Dragonflies in Worcestershire 2013
It seemed like a very long cold winter this year (2012-2013) and the lateness of any dragonfly records reflected this. Following a cold start in January and February, March was one of the coldest months since the 1960’s. Relentlessly the cold weather continued into April and then finally temperatures began struggle in to double figures in the third week of that month. Just as some species were beginning to appear it turned cooler again for a couple of weeks in mid May, only perking up at the end of the month. In terms of dragonfly emergences, this had a dramatic effect delaying all species by between one and six weeks compared to the earliest times in 2008-2012 (Table 1), except for the Small Red-eyed Damselfly which emerges later in the year anyway.
In terms of individual species, all the regular species were seen plus an occasional uncommon one: the Red-veined Darter which was seen at Grimley but not at its usual location at Pirton. The Club-tailed Dragonfly was 17 days late to emerge and the numbers counted were somewhat lower so perhaps some individuals will have delayed their emergence until next year. This can happen with a species that has a synchronised emergence because it is important for all the males and females to emerge together. This is particularly vital for a species like this that disperses widely after emergence. The Beautiful Demoiselle seems to expand its range each year appearing in more locations on the River Severn and even at Yardley near the River Cole. Croome Court had less Small-red Eyed Damselflies than last year but the same species was also seen at Lower Smite Farm. The fact that this species wasn’t late emerging compared to other years may be explained by the fact that it normally emerges later in the summer and so would have had time to recover from the early cold spell. The Four-spotted Chaser tends to pop up in more locations than it used to so it was nice to have proven breeding reports from Penny Hill, near Martley.
The unexpected arrival of the Scarce Chaser at Hillditch Pool, Hartlebury in 2012 gave rise to the possibility of a breeding colony there and so it was with excitement that the first larval cases were found in June this year. Whether such a small group will be self sustaining will make an interesting case study.
Dragonflies attracted to moth traps are not all that common and certainly not as common as in the United States where warm evenings and crepuscular activity often leads to dragonflies being drawn to light. In Worcestershire we had two instances via Val Weston this year: a Brown Hawker in Acocks Green and a Common Darter at Monkwood. This is nothing to do with feeding of course, merely the response to light in the way that birds and other day flying insects are attracted to lighthouses or ships lights.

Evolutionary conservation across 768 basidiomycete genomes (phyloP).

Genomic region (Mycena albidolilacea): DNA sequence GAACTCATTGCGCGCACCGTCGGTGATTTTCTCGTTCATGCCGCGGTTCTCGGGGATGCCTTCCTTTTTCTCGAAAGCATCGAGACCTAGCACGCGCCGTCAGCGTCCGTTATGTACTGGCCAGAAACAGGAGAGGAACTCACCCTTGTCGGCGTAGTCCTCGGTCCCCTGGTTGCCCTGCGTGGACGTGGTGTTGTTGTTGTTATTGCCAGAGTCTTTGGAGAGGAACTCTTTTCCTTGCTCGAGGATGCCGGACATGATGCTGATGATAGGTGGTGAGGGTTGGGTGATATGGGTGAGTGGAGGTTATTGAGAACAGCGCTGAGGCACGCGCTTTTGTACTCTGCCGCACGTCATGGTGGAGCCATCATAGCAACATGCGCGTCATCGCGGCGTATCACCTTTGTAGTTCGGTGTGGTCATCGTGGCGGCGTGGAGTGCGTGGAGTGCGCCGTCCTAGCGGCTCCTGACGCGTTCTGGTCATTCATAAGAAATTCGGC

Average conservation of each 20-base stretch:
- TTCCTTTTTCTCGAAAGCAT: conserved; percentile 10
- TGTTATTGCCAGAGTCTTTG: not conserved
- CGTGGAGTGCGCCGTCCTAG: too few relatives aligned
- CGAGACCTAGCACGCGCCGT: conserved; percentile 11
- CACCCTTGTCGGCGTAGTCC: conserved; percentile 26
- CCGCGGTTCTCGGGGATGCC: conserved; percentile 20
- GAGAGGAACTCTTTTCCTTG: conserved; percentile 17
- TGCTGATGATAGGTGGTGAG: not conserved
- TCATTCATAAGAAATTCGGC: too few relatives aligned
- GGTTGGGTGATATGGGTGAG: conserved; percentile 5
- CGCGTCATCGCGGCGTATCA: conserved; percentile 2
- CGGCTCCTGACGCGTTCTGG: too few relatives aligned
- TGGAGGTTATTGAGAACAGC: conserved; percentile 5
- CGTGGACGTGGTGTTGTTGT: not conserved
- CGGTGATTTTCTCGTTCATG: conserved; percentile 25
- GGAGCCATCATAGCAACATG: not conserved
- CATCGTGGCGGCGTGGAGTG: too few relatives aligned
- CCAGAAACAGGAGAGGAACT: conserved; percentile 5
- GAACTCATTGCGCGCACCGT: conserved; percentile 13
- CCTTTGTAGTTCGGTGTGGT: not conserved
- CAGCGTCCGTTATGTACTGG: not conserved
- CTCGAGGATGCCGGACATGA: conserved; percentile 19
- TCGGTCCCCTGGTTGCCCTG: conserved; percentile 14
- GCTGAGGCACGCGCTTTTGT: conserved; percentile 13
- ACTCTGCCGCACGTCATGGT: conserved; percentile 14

For those who are eagerly awaiting the new national Dragonfly Atlas, the launch date will be May 2014 and a pre publication offer can be found at: http://www.field-studies-council.org/publications/pubs/atlas-of-dragonflies-in-britain-and-ireland.aspx
|Common Name||Scientific Name||Earliest sighting 2008-12||Earliest sighting 2013||Days later than 2008-12|
|Large Red Damselfly||Pyrrhosoma nymphula||09/04/2011||04/05/2013||25|
|Beautiful Demoiselle||Calopteryx virgo||23/04/2011||22/05/2013||29|
|Blue-tailed Damselfly||Ischnura elegans||23/04/2011||22/05/2013||29|
|Common Blue Damselfly||Enallagma cyathigerum||23/04/2011||13/05/2013||20|
|Azure Damselfly||Coenagrion puella||24/04/2009||25/05/2013||31|
|Banded Demoiselle||Calopteryx splendens||26/04/2011||25/05/2013||29|
|Red-eyed Damselfly||Erythromma najas||26/04/2011||22/05/2013||26|
|Broad-bodied Chaser||Libellula depressa||26/04/2011||01/06/2013||36|
|Four-spotted Chaser||Libellula quadrimaculata||02/05/2011||31/05/2013||29|
|Common Club-tail||Gomphus vulgatissimus||03/05/2011||20/05/2013||17|
|Hairy Dragonfly||Brachytron pratense||05/05/2011||Not Seen|
|White-legged Damselfly||Platycnemis pennipes||08/05/2009||03/06/2013||26|
|Black-tailed Skimmer||Orthetrum cancellatum||08/05/2011||04/06/2013||26|
|Southern Hawker||Aeshna cyanea||14/05/2012||29/06/2013||46|
|Scarce Chaser||Libellula fulva||22/05/2011||09/06/2013||18|
|Brown Hawker||Aeshna grandis||24/05/2009||30/06/2013||34|
|Emperor Dragonfly||Anax imperator||30/05/2008||08/06/2013||8|
|Common Darter||Sympetrum striolatum||30/05/2008||30/06/2013||30|
|Red-veined Darter||Sympetrum fonscolombii||31/05/2009||17/06/2013||Migrant|
|Golden-ringed Dragonfly||Cordulegaster boltonii||09/06/2012||12/07/2013||1 record|
|Emerald Damselfly||Lestes sponsa||15/06/2011||29/06/2013||14|
|Ruddy Darter||Sympetrum sanguineum||16/06/2010||09/07/2013||23|
|Common Hawker||Aeshna juncea||26/06/2010||Not Seen|
|Lesser Emperor||Anax parthenope||07/07/2011||Not Seen|
|Small Red-eyed Damselfly||Erythromma viridulum||11/07/2011||14/07/2013||3|
|Migrant Hawker||Aeshna mixta||22/07/2009||07/08/2013||16|
|Black Darter||Sympetrum danae||12/09/2009||Not Seen|
Table 1. Dragonfly emergence dates. 2008-2012 compared with 2013.